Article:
The only downside was the timing.  Due to both the amount of pain I was experiencing, and the fact that the CRPS was progressing and we needed to try to nip that in the bud, it was important that we get me in for the nerve block ASAP.  Right now.  You know, at Christmastime.  Me.  Right now. At Christmas.  Because it’s not like there’s other stuff I would rather be doing.  Like going to parties.  And hosting a party.  And baking stuff for teachers, and friends, and family.  And decorating my home.  And buying and mailing gifts. And going to Mass.  And attending shows and concerts. And driving through all of the lights, and walking through the Zoo Lights, and visiting with friends, and shopping.  Did I mention shopping?  Shopping?  Shopping with my kids!  I want to be shopping with my kids.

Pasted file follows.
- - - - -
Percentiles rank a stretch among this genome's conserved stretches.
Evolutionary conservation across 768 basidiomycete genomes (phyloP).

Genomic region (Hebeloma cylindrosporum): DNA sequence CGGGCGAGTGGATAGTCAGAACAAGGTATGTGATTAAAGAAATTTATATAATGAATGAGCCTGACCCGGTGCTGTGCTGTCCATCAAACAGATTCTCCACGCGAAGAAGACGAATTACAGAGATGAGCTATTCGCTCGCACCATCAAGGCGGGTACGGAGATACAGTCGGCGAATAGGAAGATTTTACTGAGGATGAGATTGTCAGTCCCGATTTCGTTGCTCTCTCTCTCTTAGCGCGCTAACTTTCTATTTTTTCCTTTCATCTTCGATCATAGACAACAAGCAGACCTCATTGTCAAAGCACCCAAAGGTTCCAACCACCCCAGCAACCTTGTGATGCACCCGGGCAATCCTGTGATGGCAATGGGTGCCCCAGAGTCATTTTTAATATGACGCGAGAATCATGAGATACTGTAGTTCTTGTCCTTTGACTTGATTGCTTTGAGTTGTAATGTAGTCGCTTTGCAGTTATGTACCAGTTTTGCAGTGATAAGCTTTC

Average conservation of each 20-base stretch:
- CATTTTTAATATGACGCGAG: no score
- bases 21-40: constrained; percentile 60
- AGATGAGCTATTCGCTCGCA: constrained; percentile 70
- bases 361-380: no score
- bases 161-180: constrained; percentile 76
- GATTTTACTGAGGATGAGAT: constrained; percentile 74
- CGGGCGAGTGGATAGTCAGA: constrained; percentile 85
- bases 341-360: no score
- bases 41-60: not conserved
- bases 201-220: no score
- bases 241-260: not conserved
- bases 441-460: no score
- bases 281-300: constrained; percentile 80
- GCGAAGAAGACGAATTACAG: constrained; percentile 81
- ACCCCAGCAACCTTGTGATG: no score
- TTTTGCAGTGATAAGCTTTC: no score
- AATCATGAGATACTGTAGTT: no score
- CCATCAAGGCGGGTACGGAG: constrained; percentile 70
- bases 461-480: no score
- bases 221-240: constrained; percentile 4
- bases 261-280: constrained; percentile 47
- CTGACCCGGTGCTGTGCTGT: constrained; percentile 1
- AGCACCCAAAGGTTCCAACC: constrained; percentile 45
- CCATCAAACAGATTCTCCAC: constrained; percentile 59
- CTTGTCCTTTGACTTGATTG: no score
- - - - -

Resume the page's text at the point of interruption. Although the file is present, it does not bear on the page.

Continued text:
But instead, I am sitting here, resting, for several days, in hopes that this nerve block does the trick; because, quite frankly, if it doesn’t, I’m back to not doing a lot, which is kind of what I was doing before, in case you hadn’t noticed.

By the way, if you had noticed, recently, that I kind of had my head in the sand, well, now you know why. Things started getting bad while school was in session.  So, I suddenly found myself needing to juggle kids’ schedules, my schedule, Shane’s schedule (you know, the usual stuff), but with a lot more pain than usual.  I am used to pain.  I have pain that I manage ~ hence the pain management doctor ~ but that’s the thing: we work to keep it manageable.  Suddenly it was totally unmanageable pretty much all of the time.  The problem was, I just didn’t have the time to stop and do anything about it.  I had all these things I needed to do (or, at least, that’s what I kept telling myself), so I kept doing them.